A lifetime ago, I was steeped in the Contemporary Christian Music world and followed closely the output of Michael W. Smith. Late in my following of him, he put out the Go West, Young Man album and the song How Long Will Be Too Long? One of the first lines in the song is:
“Tell me, how long will we grovel at the feet of wealth and power?”
In 1990, when that song first came out and I was a newly minted Christian campus worker, I felt the power of the rebuke. We were at the beginning of the Neo-Reformed and Evangelical resurgence. Mainline churches were hemorrhaging members. Theologically conservative churches were growing in size and number rapidly. And while I felt the euphoria success in my circles, I also saw the excesses of leadership and the intoxication of money pouring into church coffers. How long would we bow to wealth and human authority? Seeing the Spirit move on a such a scale, I felt sure we would shed the trappings of this “golden calf” soon.
I was wrong.
In fact, the headiness I felt of those days may have blinded me to my own participation in handing Christian leadership, not to wise and mature men and women, but to people who could produce numbers in the pew and the bank account. In other words, we traded spiritual maturity for worldly success by embracing narcissistic personalities.
Don’t believe me? Look at the fruit it has born in the theologically conservative circles over the past 30 years: the fall of many revered Christian leaders (e.g., Ravi Zacharias, Bill Hybels, Mark Driscoll), the alienation of the Millennial generation – not with difficult doctrine- but by the scandalous behavior of Christian leaders and the trouncing of anyone who might raise a voice of concern within Christian institutions. We witnessed that dynamic in RZIM where whistleblowers who were working within the system were labelled as “insane.” We are watching the same dynamic at play with the recent exit of Russ Moore from the Southern Baptist Convention.
For those of you who don’t know Russ Moore, he is an American theologian, ethicist and preacher. He spent his entire ministry career working within the SBC and served as the president of the Ethics and Religious Liberty Commission, the public policy arm of the SBC. In February of 2020, he resigned from the commission. Many thought he was forced out because of his criticisms of President Trump. The truth was far more disturbing. A letter written by Moore to the commission detailing his concerns about SBC executive leadership was leaked to the media recently. In that letter Moore points out the cover-up of sexual abuse as well as predatory and racists behavior. He resigned from SBC leadership and no longer worships in the denomination to which he gave the majority of his ministry career. Since the letter was leaked, institutional leadership within the SBC has attacked Moore and dismissed his concerns wholesale. (You can read more about this story in The Atlantic, The Scandal Rocking the Evangelical World, https://www.theatlantic.com/ideas/archive/2021/06/russell-moore-sbc/619122/?scrolla=5eb6d68b7fedc32c19ef33b4&fbclid=IwAR1DAPd-cOTrnMe82YBSMmQdXorhM4eRlpuHgJdKn6foeH-Y9GXyXSdp7ik)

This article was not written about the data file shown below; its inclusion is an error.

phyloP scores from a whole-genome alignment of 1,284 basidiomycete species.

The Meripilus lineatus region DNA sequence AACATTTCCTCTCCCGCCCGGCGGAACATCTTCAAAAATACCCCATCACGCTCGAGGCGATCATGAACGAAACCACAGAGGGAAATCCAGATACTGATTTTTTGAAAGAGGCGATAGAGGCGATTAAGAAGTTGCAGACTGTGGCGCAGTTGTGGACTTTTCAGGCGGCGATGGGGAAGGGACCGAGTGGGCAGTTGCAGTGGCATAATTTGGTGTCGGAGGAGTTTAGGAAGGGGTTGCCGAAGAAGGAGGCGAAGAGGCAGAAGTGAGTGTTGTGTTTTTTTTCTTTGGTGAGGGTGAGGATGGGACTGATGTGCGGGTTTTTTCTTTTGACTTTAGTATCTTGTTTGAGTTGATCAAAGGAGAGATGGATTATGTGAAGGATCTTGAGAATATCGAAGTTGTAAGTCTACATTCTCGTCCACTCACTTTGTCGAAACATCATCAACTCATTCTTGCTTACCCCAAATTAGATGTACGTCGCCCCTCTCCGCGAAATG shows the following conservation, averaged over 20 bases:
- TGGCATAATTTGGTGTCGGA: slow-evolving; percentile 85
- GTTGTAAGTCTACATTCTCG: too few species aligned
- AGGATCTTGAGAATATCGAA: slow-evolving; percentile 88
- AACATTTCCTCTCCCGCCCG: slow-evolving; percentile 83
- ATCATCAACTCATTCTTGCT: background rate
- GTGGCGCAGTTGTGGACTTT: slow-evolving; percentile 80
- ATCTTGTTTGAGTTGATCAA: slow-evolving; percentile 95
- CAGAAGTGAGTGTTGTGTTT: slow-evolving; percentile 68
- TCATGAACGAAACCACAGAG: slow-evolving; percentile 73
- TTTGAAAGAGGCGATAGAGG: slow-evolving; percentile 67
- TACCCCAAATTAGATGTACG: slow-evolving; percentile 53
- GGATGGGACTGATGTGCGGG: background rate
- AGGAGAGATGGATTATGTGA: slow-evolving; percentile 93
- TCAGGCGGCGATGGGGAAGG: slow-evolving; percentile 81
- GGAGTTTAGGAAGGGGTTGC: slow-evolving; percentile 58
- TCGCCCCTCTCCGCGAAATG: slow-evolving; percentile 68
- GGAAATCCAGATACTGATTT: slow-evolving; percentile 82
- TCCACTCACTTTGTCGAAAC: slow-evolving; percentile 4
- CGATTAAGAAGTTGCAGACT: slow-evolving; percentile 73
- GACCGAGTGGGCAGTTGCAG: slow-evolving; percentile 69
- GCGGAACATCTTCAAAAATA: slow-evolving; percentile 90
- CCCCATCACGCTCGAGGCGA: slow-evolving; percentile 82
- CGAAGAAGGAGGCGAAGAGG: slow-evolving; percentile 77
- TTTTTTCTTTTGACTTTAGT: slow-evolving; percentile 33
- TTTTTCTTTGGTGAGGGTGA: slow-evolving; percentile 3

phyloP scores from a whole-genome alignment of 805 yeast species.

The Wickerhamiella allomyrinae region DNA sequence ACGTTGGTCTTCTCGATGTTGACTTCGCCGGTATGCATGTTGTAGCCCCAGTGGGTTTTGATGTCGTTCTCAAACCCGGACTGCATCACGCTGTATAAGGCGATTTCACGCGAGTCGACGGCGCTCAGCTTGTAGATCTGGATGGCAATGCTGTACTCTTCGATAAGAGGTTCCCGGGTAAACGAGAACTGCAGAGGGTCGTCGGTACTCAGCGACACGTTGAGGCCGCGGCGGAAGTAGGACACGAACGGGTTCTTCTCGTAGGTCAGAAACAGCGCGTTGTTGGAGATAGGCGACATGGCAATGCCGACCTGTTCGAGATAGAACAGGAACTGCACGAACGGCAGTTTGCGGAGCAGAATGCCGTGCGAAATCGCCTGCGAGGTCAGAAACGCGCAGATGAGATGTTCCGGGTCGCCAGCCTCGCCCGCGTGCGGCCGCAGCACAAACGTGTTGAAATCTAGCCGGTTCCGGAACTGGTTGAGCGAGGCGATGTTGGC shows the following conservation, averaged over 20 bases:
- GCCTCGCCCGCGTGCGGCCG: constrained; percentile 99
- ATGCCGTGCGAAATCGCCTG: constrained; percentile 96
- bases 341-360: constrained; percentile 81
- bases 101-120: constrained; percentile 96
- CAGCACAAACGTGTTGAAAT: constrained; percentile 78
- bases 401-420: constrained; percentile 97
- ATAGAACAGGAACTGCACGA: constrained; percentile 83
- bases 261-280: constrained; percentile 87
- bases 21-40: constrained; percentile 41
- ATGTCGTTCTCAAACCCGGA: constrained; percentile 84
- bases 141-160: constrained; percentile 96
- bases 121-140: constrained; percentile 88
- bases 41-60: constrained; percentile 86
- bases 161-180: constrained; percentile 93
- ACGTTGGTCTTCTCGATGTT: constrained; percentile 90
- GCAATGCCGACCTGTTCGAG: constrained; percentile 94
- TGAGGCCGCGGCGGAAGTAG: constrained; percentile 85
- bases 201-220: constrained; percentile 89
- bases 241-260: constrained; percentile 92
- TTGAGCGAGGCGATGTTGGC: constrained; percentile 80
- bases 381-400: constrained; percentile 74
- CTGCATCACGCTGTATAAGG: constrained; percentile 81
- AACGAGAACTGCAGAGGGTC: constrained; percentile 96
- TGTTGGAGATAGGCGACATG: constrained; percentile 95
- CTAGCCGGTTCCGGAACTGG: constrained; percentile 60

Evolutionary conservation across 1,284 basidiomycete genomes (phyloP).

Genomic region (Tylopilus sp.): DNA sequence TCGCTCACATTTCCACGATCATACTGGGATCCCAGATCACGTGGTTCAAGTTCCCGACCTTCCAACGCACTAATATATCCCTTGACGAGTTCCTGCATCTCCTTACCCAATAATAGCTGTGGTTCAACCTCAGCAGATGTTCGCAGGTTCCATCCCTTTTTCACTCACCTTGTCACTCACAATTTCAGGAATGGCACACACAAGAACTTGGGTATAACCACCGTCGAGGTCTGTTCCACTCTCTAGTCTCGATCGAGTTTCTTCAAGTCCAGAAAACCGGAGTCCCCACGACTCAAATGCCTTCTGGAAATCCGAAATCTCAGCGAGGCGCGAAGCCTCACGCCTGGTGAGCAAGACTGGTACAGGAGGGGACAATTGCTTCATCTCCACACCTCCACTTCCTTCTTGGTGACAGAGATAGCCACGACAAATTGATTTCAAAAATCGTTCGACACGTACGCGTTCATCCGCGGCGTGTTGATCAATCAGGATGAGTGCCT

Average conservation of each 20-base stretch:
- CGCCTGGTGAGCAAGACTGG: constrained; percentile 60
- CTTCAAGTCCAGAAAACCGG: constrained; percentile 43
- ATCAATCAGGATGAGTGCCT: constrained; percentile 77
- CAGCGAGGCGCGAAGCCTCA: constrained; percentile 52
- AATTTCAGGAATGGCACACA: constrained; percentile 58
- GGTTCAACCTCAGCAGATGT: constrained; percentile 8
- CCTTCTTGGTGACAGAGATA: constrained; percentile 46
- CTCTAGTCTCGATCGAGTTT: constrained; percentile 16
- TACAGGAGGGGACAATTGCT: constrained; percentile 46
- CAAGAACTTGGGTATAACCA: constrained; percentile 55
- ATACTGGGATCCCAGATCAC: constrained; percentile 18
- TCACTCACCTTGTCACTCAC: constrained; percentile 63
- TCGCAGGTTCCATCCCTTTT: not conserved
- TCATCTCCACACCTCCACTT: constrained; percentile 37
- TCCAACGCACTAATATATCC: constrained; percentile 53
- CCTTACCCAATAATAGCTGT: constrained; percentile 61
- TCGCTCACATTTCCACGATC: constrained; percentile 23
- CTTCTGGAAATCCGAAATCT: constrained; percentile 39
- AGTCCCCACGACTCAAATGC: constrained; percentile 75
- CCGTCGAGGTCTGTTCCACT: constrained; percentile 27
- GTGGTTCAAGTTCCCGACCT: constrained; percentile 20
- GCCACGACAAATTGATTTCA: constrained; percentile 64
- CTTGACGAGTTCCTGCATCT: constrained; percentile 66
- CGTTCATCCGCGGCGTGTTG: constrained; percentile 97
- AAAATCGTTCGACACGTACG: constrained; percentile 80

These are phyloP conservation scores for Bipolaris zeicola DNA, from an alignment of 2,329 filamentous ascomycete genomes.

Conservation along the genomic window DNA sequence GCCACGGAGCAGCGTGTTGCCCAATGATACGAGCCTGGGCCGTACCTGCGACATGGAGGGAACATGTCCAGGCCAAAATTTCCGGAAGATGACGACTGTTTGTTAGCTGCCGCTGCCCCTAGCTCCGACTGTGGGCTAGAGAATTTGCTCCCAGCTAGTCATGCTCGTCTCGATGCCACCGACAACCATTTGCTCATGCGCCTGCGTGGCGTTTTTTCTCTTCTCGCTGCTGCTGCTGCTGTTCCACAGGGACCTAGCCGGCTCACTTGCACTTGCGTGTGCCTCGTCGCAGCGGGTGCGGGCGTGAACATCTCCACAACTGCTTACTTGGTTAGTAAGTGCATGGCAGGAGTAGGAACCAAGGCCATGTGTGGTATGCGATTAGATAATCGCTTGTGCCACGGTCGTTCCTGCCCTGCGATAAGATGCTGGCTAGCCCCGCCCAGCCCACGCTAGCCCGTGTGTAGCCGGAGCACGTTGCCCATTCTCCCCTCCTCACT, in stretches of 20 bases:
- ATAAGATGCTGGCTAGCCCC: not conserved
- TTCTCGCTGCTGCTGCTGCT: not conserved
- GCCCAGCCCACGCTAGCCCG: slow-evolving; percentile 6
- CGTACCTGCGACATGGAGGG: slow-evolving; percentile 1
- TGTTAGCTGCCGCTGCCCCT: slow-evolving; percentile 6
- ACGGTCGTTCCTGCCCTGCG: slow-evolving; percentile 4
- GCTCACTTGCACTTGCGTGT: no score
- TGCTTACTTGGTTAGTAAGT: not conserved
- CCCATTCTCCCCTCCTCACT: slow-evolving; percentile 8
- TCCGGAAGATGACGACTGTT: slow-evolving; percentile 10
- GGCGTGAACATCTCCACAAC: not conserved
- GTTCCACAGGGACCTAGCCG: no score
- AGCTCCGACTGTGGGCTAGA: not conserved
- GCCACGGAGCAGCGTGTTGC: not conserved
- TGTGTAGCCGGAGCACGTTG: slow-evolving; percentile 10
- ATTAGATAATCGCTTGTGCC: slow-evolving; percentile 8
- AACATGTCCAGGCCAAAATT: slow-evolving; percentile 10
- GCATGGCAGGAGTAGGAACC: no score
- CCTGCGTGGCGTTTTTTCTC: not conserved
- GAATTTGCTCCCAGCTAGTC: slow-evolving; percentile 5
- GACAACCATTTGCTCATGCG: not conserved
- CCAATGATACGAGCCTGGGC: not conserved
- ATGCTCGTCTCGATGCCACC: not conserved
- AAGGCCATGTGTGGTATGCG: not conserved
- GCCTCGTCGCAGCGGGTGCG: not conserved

Is this a question of Evangelical politics gone astray? Of fear that critique of our institutions will mean losing ground to the secular world? I believe that the root of this cancer growing within our institutions is much rawer and baser. We… love… power. And we will do what we have to keep it and keep exercising it over others. In the Atlantic article, one pastor is quoted as saying:
“Having grown up in the South, [I think] Southern Baptist culture is probably uniquely this way, but working in a church that isn’t in the South, this stuff still rears its head. Not as much the same presenting issues, but you still fundamentally get people who are in love with power and will take any means necessary to beat you down so they have power and you are subservient to them, not the Gospel.”
In my more recent ministry, I am working with folks some might call “de-churched” and “de-converted.” And I hear stories that make my stomach turn. Stories about abuse of power, of dismantling people’s sense of self and the need for therapy to begin functioning again, of institutions re-victimizing victims to protect toxic leadership or at least the reputation of the institutions they represent.
I am praying that Moore’s departure from the SBC will be one of many clarion calls to the leading institutions in Evangelicalism to take stock and repent of power-driven leadership. I personally call on my friends and colleagues in the Presbyterian Church in America (PCA), the Evangelical Presbyterian Church (EPC), the Evangelical Free Church, the Reformed Church in America (RCA), and Covenant Theological Seminary to shed light on the dark places in our institutions that we might be healed of it. Sun-light is a great disinfectant. We need to stop being so afraid of the truth. We need to stop silencing those we have hurt. We certainly need to stop brutalizing those who love the Church enough to speak up.
The Spirit of God is bigger than our waywardness. His work is broader than the American nations. So, I have hope that good thing lay ahead for the Church in America. But one the days I hear more stories of manipulation, spiritual abuse and predatory behavior, I confess that resonant with that Michael W. Smith song when he sings:
“I feel my hope fading.”